One of the highest profile fairs in the world has declared its independence, at least as far as its midway is concerned. The Iowa State Fair takes place not only in the Midwestern state that many feel epitomizes America's heartland, but every four years candidates running for the presidency stop by for a photo-op in this classic celebration of Americana. In early May, the Iowa State Fair issued a call for RFPs for "various components for its midway amusement area" for the 2017 fair, August 10-20.
Belle City Amusements has been the fair's midway provider for six years, but instead of renewing or renegotiating their contract - or soliciting RFPs from another large midway provider - Iowa is now following the footsteps of other Midwestern state fairs, such as Minnesota and Wisconsin and creating an independent midway. And, unlike some fairs across the decades that have gone back and forth between an independent midways and solo carnival company operations, this is an entirely new step for Iowa.
"It was a board decision," said Mindy Williamson, Marketing Director, Iowa State Fair. "This is the first time we are creating an independent midway, so this will be our first RFP for this initiative."
Williamson said that instituting an independent midway is no reflection on the Belle City Amusements operation. "We have been happy to work with Belle City Amusements since 2009," she said. "The decision was to make the midway managed in a way we manage the rest of the fair. The agreements will be handled on a component by component basis, much like we currently handle our concessions operations."
Will Belle City be encouraged to submit a proposal? "The process is open to anyone who meets the criteria to apply," she said.
Before making this decision, she said the board reviewed other independent midways, but also wanted adapt the contracting used in other segments of the fair to midway rides. According to Williamson, the Iowa event is divided into separate "components" resulting in any number of different contracts and numerous vendors, and now that approach is being applied to the midway.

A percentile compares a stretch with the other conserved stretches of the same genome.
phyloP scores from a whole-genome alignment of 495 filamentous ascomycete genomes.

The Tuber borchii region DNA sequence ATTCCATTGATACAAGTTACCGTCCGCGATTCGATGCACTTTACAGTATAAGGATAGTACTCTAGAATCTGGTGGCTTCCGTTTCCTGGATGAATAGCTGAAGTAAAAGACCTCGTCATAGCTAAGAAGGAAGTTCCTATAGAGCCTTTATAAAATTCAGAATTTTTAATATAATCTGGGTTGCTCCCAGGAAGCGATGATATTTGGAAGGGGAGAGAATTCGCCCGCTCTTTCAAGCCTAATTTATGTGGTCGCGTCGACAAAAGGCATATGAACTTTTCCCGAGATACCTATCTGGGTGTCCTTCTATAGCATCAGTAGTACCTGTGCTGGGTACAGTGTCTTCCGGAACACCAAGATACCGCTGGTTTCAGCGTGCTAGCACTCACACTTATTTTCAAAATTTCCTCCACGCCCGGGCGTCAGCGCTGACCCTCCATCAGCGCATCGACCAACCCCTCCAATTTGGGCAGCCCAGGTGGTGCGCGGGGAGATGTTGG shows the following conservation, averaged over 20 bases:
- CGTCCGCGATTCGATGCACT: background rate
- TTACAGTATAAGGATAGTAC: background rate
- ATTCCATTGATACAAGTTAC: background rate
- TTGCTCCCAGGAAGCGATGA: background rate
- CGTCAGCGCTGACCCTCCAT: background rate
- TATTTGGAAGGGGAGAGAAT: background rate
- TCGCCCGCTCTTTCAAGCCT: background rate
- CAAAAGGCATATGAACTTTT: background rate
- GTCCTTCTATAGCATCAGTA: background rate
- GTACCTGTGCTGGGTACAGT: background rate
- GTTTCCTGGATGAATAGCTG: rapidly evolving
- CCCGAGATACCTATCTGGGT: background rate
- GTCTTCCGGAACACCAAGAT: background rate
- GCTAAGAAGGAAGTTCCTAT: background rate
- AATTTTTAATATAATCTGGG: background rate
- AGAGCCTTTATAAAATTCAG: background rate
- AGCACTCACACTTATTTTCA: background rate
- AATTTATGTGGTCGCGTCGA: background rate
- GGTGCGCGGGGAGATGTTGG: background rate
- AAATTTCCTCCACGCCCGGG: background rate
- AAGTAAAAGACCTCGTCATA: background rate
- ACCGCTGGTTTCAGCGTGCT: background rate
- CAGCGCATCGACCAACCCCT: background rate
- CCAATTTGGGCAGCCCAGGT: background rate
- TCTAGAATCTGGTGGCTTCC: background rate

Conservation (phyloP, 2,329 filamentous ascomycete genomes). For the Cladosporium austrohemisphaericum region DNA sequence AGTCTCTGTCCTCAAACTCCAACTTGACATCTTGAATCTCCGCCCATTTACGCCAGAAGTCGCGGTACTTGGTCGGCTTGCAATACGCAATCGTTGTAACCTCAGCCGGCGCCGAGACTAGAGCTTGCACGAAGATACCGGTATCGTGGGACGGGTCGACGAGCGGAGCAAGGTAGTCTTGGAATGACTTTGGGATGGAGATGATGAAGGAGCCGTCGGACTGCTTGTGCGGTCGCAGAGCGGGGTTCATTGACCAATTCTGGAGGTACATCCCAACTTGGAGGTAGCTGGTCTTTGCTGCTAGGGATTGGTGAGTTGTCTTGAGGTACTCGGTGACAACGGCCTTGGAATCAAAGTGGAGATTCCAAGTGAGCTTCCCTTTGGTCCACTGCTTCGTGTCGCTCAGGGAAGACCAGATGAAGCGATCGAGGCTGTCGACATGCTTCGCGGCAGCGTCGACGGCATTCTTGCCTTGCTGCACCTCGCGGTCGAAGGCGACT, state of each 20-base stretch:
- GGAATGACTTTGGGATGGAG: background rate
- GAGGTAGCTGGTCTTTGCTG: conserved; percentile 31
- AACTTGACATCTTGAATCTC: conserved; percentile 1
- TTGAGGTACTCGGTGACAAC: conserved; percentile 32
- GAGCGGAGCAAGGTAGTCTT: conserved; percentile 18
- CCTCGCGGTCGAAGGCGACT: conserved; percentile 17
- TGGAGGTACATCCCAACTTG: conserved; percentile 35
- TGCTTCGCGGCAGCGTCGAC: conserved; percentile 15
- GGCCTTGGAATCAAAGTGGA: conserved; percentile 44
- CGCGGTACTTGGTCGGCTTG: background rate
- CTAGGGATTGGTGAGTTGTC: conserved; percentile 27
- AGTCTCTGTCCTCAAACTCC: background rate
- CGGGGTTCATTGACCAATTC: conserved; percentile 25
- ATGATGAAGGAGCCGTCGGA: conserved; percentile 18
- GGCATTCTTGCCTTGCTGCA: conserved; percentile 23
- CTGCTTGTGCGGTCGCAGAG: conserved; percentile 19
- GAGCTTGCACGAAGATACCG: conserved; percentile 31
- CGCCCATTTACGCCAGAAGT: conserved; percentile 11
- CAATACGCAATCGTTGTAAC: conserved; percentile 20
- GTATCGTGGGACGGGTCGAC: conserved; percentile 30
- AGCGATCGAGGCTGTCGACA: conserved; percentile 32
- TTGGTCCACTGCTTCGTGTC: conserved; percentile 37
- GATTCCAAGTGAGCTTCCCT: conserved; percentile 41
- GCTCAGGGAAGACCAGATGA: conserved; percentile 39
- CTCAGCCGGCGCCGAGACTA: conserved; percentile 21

"We looked at models of other state fairs with independent midways," she said. "We have a component model with concessions at the fair, where we hand-select each vendor, and do it piece by piece while looking at the overall big picture. With our concessions we offer our customers variety and different choices, so we will be doing something similar, with individually different rides and games."
Some Independence Already
Iowa scored record attendance last year - 1,117,398 - and record midway revenue, according to Charles Panacek of Belle City Amusements, whose midway featured 41 rides. But the fair has two additional, satellite midways that are unaffiliated with Belle City, the Thrill Zone and Kid Zone, accounting for about 10 rides combined, and contracted individually with other ride operators. "The Thrill Zone and our Kid's Zones are contracted separately and are different from the midway rides," she said. "They can be described as more experience rides with a slightly older audience or a very young audience specifically."
What sort of ride companies - large or small - and/or how many components Iowa State Fair stakeholders envision for the new fair - has yet be determined, and is dependent in what type of responses the RFP generates.